The Reds answered their most expensive offseason question by
keeping their top power hitter, the only one in franchise history
to have 40 homers in four consecutive seasons. Dunn wanted to stay
with the team that drafted and developed him.
Owner Bob Castellini was consulted about the decision. Earlier
this month, Castellini said he wanted Dunn to stay, even if it cost
"Anytime you have a deal of this magnitude, ownership deserves
to be part of the process,'' general manager Wayne Krivsky said.
In addition, the Reds picked up the $1.85 million option for
first baseman Scott Hatteberg and a $1.35 million option for
catcher Javier Valentin, who has been their top pinch hitter the
last two seasons.
They declined a 2008 option for reliever Eddie Guardado, who is
trying to come back from reconstructive elbow surgery. Guardado
pitched in only 15 games last season and would have made $3.5
Even though they declined the pricey option, the Reds are
interested in bringing Guardado back next season for less money.
The 36-year-old reliever had surgery 13 months ago, and the Reds
would like to see if he can get closer to his old form.
"I still want to get Eddie back here on terms that work for him
and us,'' Krivsky said. "We have an open mind in that respect.''
Dunn has been one of the Reds' most consistent power hitters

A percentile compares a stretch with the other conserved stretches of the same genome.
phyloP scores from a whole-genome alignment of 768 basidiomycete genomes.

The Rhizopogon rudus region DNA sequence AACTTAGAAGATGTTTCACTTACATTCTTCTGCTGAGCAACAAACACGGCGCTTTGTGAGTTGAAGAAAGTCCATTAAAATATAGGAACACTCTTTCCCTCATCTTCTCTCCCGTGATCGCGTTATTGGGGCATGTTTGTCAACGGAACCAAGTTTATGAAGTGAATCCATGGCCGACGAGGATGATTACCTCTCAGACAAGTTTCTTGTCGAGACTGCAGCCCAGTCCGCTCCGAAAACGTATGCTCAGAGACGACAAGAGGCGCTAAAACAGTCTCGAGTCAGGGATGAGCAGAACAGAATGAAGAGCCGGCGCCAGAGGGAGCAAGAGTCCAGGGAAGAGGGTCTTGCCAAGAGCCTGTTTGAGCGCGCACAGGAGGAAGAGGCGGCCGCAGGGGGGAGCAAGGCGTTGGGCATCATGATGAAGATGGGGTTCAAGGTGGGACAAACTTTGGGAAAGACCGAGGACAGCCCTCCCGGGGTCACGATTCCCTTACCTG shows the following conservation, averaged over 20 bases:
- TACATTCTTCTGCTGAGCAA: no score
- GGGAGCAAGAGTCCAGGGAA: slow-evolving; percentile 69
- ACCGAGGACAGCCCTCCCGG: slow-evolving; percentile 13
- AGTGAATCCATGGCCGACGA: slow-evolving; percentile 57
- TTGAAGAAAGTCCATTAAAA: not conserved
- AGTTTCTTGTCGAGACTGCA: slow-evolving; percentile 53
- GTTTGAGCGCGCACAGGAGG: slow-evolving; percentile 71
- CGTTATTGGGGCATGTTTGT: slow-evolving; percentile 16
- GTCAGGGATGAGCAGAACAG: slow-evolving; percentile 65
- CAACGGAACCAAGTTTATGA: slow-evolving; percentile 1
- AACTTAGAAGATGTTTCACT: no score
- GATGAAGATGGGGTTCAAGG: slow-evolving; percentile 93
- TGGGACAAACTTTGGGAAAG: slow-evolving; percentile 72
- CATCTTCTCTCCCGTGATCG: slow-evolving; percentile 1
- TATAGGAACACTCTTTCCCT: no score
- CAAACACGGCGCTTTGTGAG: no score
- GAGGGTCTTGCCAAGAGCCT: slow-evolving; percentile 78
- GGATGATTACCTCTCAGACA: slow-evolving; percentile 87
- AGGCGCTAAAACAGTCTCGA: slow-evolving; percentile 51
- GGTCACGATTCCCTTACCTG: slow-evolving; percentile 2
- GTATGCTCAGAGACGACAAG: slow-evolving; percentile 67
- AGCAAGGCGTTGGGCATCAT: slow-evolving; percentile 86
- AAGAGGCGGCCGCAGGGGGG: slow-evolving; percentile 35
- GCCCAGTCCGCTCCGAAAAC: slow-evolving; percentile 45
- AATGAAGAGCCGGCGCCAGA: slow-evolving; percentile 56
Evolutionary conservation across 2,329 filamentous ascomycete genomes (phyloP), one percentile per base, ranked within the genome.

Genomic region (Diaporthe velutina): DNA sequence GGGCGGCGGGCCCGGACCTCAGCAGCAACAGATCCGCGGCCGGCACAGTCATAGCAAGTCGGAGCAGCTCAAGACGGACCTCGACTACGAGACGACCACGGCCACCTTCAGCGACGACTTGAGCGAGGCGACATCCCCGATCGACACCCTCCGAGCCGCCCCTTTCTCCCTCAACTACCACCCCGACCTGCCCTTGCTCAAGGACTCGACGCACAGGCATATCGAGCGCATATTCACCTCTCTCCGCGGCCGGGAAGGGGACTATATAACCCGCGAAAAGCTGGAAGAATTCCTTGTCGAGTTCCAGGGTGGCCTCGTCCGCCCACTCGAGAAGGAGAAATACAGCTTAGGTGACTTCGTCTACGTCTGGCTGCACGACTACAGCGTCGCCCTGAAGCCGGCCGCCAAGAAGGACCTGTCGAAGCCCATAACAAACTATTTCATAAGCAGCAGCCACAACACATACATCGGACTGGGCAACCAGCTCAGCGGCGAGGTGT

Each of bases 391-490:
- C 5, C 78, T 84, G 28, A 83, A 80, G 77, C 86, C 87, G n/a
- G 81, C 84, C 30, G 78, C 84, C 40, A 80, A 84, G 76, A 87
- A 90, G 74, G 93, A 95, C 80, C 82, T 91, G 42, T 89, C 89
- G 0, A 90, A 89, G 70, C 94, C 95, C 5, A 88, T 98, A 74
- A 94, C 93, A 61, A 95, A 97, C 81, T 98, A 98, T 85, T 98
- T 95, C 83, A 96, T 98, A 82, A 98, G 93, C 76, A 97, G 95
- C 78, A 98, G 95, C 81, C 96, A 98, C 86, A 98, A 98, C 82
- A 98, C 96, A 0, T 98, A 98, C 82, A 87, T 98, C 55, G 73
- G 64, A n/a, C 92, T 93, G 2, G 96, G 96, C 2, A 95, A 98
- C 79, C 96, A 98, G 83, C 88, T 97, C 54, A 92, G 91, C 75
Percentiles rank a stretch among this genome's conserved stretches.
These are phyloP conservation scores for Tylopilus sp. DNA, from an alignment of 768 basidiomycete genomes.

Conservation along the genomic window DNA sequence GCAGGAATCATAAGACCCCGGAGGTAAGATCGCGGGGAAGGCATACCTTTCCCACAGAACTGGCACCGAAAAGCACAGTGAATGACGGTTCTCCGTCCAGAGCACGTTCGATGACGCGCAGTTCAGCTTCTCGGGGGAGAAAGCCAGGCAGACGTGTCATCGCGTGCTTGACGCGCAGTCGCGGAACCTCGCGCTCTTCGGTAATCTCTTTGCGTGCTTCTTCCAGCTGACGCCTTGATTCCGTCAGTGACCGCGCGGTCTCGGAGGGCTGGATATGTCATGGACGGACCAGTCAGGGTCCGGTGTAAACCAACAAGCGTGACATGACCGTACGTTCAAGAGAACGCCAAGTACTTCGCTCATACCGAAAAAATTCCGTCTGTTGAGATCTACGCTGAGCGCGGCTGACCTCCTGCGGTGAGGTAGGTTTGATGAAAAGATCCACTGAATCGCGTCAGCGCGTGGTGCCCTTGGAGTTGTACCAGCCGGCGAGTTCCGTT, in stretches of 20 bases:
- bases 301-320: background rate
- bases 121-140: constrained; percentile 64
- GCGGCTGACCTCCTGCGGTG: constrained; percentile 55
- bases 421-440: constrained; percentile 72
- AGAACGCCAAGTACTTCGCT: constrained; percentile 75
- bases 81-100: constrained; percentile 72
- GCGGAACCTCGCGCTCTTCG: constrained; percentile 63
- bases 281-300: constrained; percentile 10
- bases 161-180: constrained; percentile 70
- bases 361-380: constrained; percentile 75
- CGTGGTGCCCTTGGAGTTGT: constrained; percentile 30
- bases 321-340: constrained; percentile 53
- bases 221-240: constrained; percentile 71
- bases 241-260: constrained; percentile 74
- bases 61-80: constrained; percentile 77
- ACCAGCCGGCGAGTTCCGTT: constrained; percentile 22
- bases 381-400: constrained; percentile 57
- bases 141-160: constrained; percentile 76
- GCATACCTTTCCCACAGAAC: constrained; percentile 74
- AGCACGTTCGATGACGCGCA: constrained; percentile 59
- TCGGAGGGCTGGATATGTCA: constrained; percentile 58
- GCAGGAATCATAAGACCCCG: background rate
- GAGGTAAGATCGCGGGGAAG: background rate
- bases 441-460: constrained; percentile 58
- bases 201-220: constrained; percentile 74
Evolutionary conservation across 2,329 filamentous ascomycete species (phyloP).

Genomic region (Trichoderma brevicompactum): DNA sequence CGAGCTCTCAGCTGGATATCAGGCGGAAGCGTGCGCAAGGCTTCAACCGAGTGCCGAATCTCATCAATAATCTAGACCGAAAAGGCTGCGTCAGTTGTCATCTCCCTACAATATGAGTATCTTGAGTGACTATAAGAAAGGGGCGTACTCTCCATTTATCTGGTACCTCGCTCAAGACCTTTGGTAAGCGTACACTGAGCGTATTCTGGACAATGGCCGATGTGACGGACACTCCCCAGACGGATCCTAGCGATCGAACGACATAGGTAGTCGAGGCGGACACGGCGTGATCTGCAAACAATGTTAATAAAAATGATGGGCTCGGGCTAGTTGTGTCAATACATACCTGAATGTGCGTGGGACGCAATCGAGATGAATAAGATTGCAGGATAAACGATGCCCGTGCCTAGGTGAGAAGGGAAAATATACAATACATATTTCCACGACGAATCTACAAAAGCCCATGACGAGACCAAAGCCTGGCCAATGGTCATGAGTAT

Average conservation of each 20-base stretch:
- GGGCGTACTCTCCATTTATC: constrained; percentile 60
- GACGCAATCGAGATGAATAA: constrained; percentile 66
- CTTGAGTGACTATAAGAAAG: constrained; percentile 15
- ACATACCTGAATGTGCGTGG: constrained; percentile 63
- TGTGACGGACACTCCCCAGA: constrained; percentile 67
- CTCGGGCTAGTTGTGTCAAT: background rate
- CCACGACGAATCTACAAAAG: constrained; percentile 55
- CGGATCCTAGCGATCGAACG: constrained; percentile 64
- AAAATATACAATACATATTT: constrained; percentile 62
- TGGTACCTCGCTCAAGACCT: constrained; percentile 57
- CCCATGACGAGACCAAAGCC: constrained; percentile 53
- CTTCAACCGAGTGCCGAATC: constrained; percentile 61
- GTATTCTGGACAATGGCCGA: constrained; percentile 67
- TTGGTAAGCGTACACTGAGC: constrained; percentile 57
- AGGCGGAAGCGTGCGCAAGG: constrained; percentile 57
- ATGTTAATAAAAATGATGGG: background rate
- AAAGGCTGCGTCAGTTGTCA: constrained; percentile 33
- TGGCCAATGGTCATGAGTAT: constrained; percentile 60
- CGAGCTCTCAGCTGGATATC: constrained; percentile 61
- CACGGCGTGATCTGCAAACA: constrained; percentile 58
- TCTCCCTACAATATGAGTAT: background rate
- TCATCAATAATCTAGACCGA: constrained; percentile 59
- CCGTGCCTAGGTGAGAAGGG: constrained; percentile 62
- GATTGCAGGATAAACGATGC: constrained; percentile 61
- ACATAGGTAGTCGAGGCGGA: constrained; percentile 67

throughout his career. Fans have bristled at his strikeouts and his
below-average defense, two areas where he improved last season.
Dunn batted .264 with 40 homers, 101 walks and 106 RBIs last
season, when he made $10.5 million. In the second half of the
season, he dramatically reduced his strikeout rate, finishing the
year with 165.
Dunn, who was fishing on Wednesday and unable to return phone
calls, said at the end of the season that things had started to
come together for him at the plate.
"For him to say that, it must be true,'' Krivsky said. "Maybe
it's maturity. He started using the whole field more. He went with
pitches better and had more hits the other way.''
At $13 million, Dunn becomes the highest-paid player on the
payroll. Ken Griffey Jr. will have a $12.5 million salary next
season, the last guaranteed year on his contract.
Hatteberg batted .310 with 10 homers and 47 RBIs last season. He
didn't play much in the closing weeks of the season while the Reds
tried Joey Votto and Jorge Cantu at first base. It will be one of
the team's deepest positions heading into its first season under
manager Dusty Baker.
"These things take care of themselves through spring
training,'' Krivsky said. "We want to give Dusty all the weapons
we can to win with. I think we have depth at several positions.''
Valentin batted .276 with two homers and 34 RBIs. He led the
Reds with 40 pinch-hit at-bats.